The Shadow of Sen. Ted Cruz, R-Texas is cast onto the ceiling as he speaks during the Conservative Political Action Conference (CPAC) in National Harbor, Md., Thursday, Feb. 26, 2015. (AP Photo/Carolyn Kaster)

Guess Who May Be Taking the Lead on Healthcare (This is Good News)

It was really no surprise to any politically savvy observer when Senate Majority Leader Mitch McConnell delayed a vote on the Senate Republican healthcare bill until after the July 4 Congressional recess. With Democrats maintaining bitterly partisan opposition to any bill that attempts to correct the disaster that is Obamacare, and six Republican Senators announcing their discontent with the current state of the bill, McConnell had no reason to push a vote.

Following the announcement, while the left rejoices another victory of obstruction in the era of Trump, Republicans must start doing some heavy lifting behind the scenes to craft a bill that their full caucus can support. And in so doing, it appears that the Party may be turning to perhaps the unlikeliest of mediators, a man who had previously established his reputation as a contentious outlier constantly serving as a thorn in the side of party leaders, Texas Senator Ted Cruz.

“I want to get to yes, but this first draft doesn’t get the job done,” Cruz said last week. “Over the next week and beyond, I will continue working to bring Republicans together to honor our promise, repeal Obamacare, and adopt common-sense, consensus reforms that can actually be passed into law.”

And Cruz has been as good as his word, doing much more than simply voicing discontent and then sitting back to let others fight it out. Shedding his reputation as one of the Senate’s most contentious members, he has already suggested one possible middle-ground compromise: an amendment allowing insurers to offer some plans that don’t comply with Obamacare’s mandates, as long as they maintain at least one plan that does conform to the requirements.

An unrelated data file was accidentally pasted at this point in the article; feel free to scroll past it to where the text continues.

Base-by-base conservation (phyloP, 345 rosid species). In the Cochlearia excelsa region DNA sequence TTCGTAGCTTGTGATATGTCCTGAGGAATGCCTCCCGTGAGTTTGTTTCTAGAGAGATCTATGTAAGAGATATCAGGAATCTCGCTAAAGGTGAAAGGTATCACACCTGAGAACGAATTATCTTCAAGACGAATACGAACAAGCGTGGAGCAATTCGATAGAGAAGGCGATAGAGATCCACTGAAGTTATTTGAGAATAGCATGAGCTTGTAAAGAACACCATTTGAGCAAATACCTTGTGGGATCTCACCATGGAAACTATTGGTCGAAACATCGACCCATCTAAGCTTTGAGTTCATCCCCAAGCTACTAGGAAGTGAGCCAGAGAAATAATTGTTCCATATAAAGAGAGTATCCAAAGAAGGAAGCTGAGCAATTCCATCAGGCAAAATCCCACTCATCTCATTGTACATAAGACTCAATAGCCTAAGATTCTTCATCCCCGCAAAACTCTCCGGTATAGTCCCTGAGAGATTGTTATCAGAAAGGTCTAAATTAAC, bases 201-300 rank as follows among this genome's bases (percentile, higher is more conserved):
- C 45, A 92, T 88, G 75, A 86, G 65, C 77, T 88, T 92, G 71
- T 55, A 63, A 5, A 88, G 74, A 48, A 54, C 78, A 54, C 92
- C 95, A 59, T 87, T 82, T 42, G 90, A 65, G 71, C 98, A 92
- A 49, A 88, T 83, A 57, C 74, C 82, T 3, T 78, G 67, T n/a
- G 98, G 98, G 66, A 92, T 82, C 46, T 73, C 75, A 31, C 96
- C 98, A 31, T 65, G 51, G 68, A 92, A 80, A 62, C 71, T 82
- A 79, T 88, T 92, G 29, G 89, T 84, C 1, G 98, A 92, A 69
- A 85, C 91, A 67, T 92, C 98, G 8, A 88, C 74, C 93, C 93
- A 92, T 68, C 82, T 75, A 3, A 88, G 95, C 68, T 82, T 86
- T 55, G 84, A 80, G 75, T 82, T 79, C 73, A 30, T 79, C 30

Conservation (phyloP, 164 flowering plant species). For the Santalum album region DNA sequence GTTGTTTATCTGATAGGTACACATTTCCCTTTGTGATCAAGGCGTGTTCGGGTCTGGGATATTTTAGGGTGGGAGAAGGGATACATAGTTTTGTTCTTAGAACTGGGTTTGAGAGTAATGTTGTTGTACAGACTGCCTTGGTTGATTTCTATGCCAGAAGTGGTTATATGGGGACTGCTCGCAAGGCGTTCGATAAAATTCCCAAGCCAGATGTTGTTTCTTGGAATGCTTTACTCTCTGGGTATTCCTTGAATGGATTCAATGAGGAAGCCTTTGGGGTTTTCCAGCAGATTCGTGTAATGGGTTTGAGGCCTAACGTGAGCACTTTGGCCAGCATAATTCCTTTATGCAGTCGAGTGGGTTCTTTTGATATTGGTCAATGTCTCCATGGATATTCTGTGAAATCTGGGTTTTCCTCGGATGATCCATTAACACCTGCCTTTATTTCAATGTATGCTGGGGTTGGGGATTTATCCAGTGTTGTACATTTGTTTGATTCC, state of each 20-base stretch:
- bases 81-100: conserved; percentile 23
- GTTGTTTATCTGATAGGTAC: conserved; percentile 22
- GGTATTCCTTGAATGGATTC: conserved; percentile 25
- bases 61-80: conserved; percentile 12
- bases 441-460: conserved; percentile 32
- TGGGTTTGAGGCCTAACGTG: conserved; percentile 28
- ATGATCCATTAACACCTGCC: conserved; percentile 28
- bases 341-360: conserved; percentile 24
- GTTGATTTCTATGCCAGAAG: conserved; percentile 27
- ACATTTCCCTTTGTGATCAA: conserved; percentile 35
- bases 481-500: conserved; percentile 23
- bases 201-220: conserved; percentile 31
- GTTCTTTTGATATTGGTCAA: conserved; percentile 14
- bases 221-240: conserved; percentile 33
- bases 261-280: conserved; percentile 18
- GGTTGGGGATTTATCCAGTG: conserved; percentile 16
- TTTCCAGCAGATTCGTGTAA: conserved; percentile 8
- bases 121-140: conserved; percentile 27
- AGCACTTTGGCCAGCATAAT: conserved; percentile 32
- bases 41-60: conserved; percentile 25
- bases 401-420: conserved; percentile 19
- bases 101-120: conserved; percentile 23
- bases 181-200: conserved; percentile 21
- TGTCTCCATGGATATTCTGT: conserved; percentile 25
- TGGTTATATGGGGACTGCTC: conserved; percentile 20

This is a clever compromise on the part of Cruz. By mandating that insurance companies offer at least one plan that conforms to the Obamacare requirements, he takes away the argument of those who say Republicans are “stripping healthcare” from citizens currently enrolled in an Obamacare policy. But by allowing companies the freedom to offer an eclectic array of different policies that cater specifically to the market demands on healthcare he’s doing two things:

  1. Ensuring that premiums will decrease for the less-mandated, less-regulated plans.
  2. Ensuring that Obamacare plans will eventually disappear because of their onerous impracticality – nobody will want them when they have options.

This is why even conservatives who rightly recognize that the word “compromise” has often been synonymous with the word “capitulation” for them in recent years, should be encouraged. In those raw deals the mediator has been a centrist, someone whose purpose is to bring in enough Susan Collins and Olympia Snowe votes to offset the loss of diehard conservative votes like the obstinate Cruz, Mike Lee, and Rand Paul. This time, it’s Cruz himself who is doing the mediating.

That leaves a better than likely chance that the “compromise bill” is going to contain far more conservative elements than the current one sitting on McConnell’s desk.

That’s good news not just for conservatives, but for the American healthcare consumer, as the man taking the controls of this legislation is someone committed to more freedom for consumers. More freedom = more competition = lower prices and better coverage.  You want to kill the tragedy of Obamacare and strangle the socialist medicine scheme quickly?  Giving people a taste of a real healthcare market is exactly how you do it.

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Peter Heck

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